6. By John Floyd
    September 16, 2010 at 11:27 pm | permalink

    We have an elected city council and mayor, and a city manager. These are the people who are supposed to run the city – the whole city. Using the DDA as a “government within the government” makes me uneasy, at best.

    Recent forays by the DDA outside of its own boundaries – the North Main project, and more recently, the suggestion to help fund the skatepark – suggests that something is rotten in Denmark. Turning over (unbounded!) portions of the city to an entity outside our conventional government structure is evidence of a breakdown of city governance.

    If the city feels that it is not competent to run itself, and feels the need to “hire” the DDA to run various programs – including elements of law enforcement – perhaps the better solution is to simply bring the DDA personnel formally into the city administration, and remove the people who are not competent to do the city’s jobs.

    I am sure that all DDA members and staff are fine people, doing what they think is The Right Thing at all times in the their official capacity. Indeed, I think the DDA folks should go ahead and be part of city government – I don’t want them to go away. It is the institutional arrangements that are unseemly, not the people implementing them.

    All personnel performing city functions should be under the direct authority of the city manager.

    John Floyd
    Republican for Council
    5th Ward

  7. September 17, 2010 at 2:37 pm | permalink

    We (us DDA members) are appointed by the mayor and council who are elected by us (us voters). We have by-laws (approved by council) and our meetings are open and televised (by our own choice). We’re an authority, like the AATA, or the library. We use tax money for a specific purpose. Specifically we use tax money to aid in Downtown Development. It’s in the name. It’s part of the game. Telling us not to do Development is like telling the AATA to get out of the bus business or the Library to get out of the book business.

    As for the boundary, we spend money on all sorts of things outside of our boundary because we recognize that our boundary is completely arbitrary and frankly was defined at the time more by racial steering and political disenfranchisement than by any radial or character proximity to our core.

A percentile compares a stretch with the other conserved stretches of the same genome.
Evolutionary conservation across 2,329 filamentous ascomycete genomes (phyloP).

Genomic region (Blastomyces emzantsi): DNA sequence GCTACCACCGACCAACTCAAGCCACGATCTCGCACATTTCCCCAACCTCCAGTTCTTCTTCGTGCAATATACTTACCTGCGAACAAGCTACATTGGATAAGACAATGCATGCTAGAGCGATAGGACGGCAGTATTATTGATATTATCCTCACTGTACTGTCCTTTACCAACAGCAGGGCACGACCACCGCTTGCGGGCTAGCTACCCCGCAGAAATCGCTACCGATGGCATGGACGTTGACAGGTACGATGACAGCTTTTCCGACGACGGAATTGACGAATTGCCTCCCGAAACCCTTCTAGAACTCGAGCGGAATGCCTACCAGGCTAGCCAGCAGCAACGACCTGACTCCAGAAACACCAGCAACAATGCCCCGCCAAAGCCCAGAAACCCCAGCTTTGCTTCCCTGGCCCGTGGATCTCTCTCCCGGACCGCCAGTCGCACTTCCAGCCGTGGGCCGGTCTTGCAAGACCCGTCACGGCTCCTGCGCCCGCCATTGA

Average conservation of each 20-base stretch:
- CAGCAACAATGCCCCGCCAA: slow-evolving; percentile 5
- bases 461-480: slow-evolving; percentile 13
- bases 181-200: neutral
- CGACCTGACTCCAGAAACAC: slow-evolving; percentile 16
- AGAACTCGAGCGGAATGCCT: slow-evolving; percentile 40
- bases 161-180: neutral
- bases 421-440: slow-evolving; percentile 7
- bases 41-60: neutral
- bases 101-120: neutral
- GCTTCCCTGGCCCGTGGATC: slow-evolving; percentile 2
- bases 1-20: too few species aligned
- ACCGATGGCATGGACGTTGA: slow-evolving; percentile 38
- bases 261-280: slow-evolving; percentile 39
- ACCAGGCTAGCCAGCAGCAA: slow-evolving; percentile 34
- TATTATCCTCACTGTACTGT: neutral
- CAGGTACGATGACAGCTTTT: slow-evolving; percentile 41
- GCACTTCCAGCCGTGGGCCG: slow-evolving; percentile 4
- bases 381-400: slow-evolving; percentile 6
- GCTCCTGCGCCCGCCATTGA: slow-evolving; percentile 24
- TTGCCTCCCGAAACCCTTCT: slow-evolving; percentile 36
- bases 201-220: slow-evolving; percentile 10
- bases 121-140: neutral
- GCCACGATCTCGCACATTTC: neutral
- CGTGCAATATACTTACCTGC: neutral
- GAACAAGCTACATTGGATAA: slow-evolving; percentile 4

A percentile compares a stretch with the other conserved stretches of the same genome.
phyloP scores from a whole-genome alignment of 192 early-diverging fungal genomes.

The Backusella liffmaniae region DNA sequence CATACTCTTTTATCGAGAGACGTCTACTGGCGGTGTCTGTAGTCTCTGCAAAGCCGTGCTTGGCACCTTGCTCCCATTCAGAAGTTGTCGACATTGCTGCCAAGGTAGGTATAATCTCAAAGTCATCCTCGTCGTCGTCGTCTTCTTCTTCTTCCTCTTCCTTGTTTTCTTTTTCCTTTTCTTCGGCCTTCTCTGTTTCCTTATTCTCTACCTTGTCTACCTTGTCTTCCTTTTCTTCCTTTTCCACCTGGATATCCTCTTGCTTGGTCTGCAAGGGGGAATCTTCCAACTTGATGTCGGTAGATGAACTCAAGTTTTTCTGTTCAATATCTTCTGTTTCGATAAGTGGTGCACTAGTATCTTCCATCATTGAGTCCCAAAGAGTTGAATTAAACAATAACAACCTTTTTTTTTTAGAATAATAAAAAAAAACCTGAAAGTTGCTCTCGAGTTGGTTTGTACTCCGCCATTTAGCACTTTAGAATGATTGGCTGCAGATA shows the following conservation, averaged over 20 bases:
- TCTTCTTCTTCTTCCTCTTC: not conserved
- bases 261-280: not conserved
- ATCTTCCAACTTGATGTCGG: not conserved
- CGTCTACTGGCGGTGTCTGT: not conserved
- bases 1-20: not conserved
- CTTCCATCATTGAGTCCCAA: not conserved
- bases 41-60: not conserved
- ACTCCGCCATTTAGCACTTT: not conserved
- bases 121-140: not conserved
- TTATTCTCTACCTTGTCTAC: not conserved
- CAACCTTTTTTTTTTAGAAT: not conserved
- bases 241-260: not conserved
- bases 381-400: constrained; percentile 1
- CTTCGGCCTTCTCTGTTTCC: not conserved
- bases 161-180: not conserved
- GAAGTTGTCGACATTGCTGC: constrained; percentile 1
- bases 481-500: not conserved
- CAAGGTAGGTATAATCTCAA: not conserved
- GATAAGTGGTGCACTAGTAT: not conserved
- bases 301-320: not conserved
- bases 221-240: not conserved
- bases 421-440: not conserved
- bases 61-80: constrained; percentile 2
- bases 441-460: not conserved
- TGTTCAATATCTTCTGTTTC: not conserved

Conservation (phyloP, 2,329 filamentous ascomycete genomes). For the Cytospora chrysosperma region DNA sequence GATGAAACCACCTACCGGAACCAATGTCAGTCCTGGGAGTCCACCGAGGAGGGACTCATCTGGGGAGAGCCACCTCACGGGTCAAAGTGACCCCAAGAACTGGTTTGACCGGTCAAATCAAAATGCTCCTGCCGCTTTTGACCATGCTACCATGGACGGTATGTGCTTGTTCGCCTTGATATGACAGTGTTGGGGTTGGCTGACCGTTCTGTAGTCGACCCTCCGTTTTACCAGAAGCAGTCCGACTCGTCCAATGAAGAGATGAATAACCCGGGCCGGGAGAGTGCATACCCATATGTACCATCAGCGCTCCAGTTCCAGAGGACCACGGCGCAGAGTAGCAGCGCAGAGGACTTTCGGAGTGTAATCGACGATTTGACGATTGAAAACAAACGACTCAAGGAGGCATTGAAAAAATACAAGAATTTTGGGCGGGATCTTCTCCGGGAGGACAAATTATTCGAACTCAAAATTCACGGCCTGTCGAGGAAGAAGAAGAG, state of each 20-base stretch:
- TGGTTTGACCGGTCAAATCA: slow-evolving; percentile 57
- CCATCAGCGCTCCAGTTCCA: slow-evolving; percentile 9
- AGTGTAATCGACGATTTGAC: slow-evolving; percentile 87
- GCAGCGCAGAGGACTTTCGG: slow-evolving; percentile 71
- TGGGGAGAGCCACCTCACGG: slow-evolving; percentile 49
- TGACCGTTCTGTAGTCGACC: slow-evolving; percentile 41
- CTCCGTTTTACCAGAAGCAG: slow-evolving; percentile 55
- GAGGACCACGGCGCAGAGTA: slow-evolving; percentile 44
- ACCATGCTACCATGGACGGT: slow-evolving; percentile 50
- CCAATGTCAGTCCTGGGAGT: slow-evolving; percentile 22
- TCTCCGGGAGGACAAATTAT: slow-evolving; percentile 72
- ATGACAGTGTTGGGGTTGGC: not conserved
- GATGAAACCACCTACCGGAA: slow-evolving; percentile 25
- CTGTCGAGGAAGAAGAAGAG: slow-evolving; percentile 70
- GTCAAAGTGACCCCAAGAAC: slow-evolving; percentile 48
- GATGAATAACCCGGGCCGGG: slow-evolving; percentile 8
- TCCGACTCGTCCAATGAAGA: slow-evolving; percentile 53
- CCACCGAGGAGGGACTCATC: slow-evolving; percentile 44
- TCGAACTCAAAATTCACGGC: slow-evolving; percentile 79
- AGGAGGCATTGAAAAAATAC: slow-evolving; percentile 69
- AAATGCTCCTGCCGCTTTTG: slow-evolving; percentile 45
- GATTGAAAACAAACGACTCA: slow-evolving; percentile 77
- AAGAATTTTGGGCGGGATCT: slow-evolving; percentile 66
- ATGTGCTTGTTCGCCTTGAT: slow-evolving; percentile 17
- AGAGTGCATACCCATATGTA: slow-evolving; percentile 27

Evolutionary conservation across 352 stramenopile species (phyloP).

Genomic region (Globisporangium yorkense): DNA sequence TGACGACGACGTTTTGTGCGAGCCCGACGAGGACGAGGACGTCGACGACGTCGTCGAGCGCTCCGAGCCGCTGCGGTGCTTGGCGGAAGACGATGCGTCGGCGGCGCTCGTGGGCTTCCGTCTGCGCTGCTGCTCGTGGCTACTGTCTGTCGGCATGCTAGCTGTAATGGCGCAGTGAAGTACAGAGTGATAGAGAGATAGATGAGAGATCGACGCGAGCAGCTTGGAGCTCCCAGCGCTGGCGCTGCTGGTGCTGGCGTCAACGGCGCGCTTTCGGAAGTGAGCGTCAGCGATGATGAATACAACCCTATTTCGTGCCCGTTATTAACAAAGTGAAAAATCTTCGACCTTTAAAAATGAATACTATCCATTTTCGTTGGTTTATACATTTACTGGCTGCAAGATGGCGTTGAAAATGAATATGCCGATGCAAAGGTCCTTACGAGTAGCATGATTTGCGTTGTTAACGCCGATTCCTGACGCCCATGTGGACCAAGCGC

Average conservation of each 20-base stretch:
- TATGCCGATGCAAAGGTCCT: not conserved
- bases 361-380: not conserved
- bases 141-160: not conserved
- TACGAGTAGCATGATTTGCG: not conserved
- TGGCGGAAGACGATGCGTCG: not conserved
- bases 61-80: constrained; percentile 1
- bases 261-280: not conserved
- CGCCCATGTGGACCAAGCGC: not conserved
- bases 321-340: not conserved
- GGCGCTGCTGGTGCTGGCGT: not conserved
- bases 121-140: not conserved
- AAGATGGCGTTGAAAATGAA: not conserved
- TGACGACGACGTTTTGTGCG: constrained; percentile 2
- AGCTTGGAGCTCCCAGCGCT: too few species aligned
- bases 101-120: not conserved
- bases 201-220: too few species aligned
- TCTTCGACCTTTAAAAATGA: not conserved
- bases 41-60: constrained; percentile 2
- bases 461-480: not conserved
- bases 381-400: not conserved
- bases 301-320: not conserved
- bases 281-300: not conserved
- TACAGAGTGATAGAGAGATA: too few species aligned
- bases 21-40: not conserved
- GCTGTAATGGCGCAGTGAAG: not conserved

People who live on the West side of Chapin St probably feel the same way as the people who live on the East side, which is probably different yet the same as the way people feel who live opposit from Washtenaw Dairy, or on opposite sides of Kingsley or Madison. Think they know or care that a tax boundary separates them from their neighbor. How they feel is probably completely unique to their own situation and their relationship to the downtown. To put it another way, Downtown is very much a feeling.

    If you think you live downtown, you do. If you try to sell your home and the Realtor puts “downtown” in the listing to the benefit of your sale price, you live downtown. The Census, by the way defines our core out to Stadium.

    If the public wants us to do something different with their money. Like fund beatcops for instance. Email us, or council, or better yet, come to our committee and board meetings and suggest it (like Maura Thompson did as mentioned above).

    We are transparent, and open to constructive criticism and suggestions. That being said, we have a job to do (volunteer) and a 4 year term each to do it. It’s 4 years by design, acknowledging the reality that if we and our budget were yanked and pulled by a 2 year election cycle, all of the parking decks would fall down within a year and the downtown would go back to the way it was in the 70s. The U would build a wall and moat around it’s campus (South Bend and New Haven anyone?) and we’d have to fight packs of dogs for our Lobster Bisque at LeDog.

    For better or worse, elected officials on two year terms are often unable, or feel unable to make any decisive moments or actions, especially in public meetings. It’s easier and less risking to just say ‘no’, or, as is often the case, never discuss anything complex or controversial at all.

    It has to do with trust, and communication, and expediency…and simple human nature. People don’t like to get yelled at or threatened. Politicians as elected officials, should expect it, it’s part of the job. It isn’t however part of the DDA’s. We like to listen to people, because it’s important and it helps generate ideas, but we are not going to be swayed by threats, lobbying, or advocacy alone.

    We are only concerned with the practice of pragmatic inquiry to fulfill our mission which is “to undertake public improvements that have the greatest impact in strengthening the downtown area and attracting new private investments.”

    Until the mission changes, that’s what we’re going to do. Want to change the mission?…see above.